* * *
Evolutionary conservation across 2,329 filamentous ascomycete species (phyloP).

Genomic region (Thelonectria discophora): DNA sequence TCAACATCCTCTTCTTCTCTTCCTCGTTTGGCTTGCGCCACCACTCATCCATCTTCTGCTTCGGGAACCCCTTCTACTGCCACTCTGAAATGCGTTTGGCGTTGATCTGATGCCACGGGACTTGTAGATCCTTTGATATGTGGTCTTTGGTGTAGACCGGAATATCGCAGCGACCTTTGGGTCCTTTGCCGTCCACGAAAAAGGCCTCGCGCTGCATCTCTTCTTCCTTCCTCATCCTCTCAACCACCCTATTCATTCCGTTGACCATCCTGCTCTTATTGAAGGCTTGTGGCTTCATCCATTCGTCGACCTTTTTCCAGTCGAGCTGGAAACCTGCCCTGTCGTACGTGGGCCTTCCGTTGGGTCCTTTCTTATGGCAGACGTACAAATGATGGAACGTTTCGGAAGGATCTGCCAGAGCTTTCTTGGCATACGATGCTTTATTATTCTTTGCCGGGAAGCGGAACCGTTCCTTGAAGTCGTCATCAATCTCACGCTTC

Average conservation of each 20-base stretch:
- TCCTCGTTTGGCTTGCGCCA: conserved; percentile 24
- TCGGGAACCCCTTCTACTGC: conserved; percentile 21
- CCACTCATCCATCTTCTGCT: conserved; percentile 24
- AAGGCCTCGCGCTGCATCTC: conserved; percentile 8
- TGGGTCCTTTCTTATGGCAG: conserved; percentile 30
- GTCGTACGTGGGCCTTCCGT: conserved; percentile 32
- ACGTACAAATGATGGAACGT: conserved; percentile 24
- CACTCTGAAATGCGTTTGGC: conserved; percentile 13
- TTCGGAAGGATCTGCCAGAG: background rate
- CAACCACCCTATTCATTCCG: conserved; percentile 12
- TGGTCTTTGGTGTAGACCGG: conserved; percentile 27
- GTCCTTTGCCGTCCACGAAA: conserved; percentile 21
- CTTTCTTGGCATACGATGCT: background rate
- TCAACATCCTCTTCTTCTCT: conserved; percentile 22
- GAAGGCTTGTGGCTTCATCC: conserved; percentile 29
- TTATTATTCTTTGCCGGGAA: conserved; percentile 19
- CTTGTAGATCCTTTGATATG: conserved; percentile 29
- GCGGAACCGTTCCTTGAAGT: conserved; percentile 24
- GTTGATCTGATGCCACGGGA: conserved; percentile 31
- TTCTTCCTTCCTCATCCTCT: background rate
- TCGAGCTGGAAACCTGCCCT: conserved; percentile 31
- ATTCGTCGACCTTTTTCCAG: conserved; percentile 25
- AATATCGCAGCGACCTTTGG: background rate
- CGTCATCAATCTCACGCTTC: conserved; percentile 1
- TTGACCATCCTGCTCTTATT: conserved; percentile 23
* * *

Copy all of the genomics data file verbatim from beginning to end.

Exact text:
Evolutionary conservation across 2,329 filamentous ascomycete species (phyloP).

Genomic region (Thelonectria discophora): DNA sequence TCAACATCCTCTTCTTCTCTTCCTCGTTTGGCTTGCGCCACCACTCATCCATCTTCTGCTTCGGGAACCCCTTCTACTGCCACTCTGAAATGCGTTTGGCGTTGATCTGATGCCACGGGACTTGTAGATCCTTTGATATGTGGTCTTTGGTGTAGACCGGAATATCGCAGCGACCTTTGGGTCCTTTGCCGTCCACGAAAAAGGCCTCGCGCTGCATCTCTTCTTCCTTCCTCATCCTCTCAACCACCCTATTCATTCCGTTGACCATCCTGCTCTTATTGAAGGCTTGTGGCTTCATCCATTCGTCGACCTTTTTCCAGTCGAGCTGGAAACCTGCCCTGTCGTACGTGGGCCTTCCGTTGGGTCCTTTCTTATGGCAGACGTACAAATGATGGAACGTTTCGGAAGGATCTGCCAGAGCTTTCTTGGCATACGATGCTTTATTATTCTTTGCCGGGAAGCGGAACCGTTCCTTGAAGTCGTCATCAATCTCACGCTTC

Average conservation of each 20-base stretch:
- TCCTCGTTTGGCTTGCGCCA: conserved; percentile 24
- TCGGGAACCCCTTCTACTGC: conserved; percentile 21
- CCACTCATCCATCTTCTGCT: conserved; percentile 24
- AAGGCCTCGCGCTGCATCTC: conserved; percentile 8
- TGGGTCCTTTCTTATGGCAG: conserved; percentile 30
- GTCGTACGTGGGCCTTCCGT: conserved; percentile 32
- ACGTACAAATGATGGAACGT: conserved; percentile 24
- CACTCTGAAATGCGTTTGGC: conserved; percentile 13
- TTCGGAAGGATCTGCCAGAG: background rate
- CAACCACCCTATTCATTCCG: conserved; percentile 12
- TGGTCTTTGGTGTAGACCGG: conserved; percentile 27
- GTCCTTTGCCGTCCACGAAA: conserved; percentile 21
- CTTTCTTGGCATACGATGCT: background rate
- TCAACATCCTCTTCTTCTCT: conserved; percentile 22
- GAAGGCTTGTGGCTTCATCC: conserved; percentile 29
- TTATTATTCTTTGCCGGGAA: conserved; percentile 19
- CTTGTAGATCCTTTGATATG: conserved; percentile 29
- GCGGAACCGTTCCTTGAAGT: conserved; percentile 24
- GTTGATCTGATGCCACGGGA: conserved; percentile 31
- TTCTTCCTTCCTCATCCTCT: background rate
- TCGAGCTGGAAACCTGCCCT: conserved; percentile 31
- ATTCGTCGACCTTTTTCCAG: conserved; percentile 25
- AATATCGCAGCGACCTTTGG: background rate
- CGTCATCAATCTCACGCTTC: conserved; percentile 1
- TTGACCATCCTGCTCTTATT: conserved; percentile 23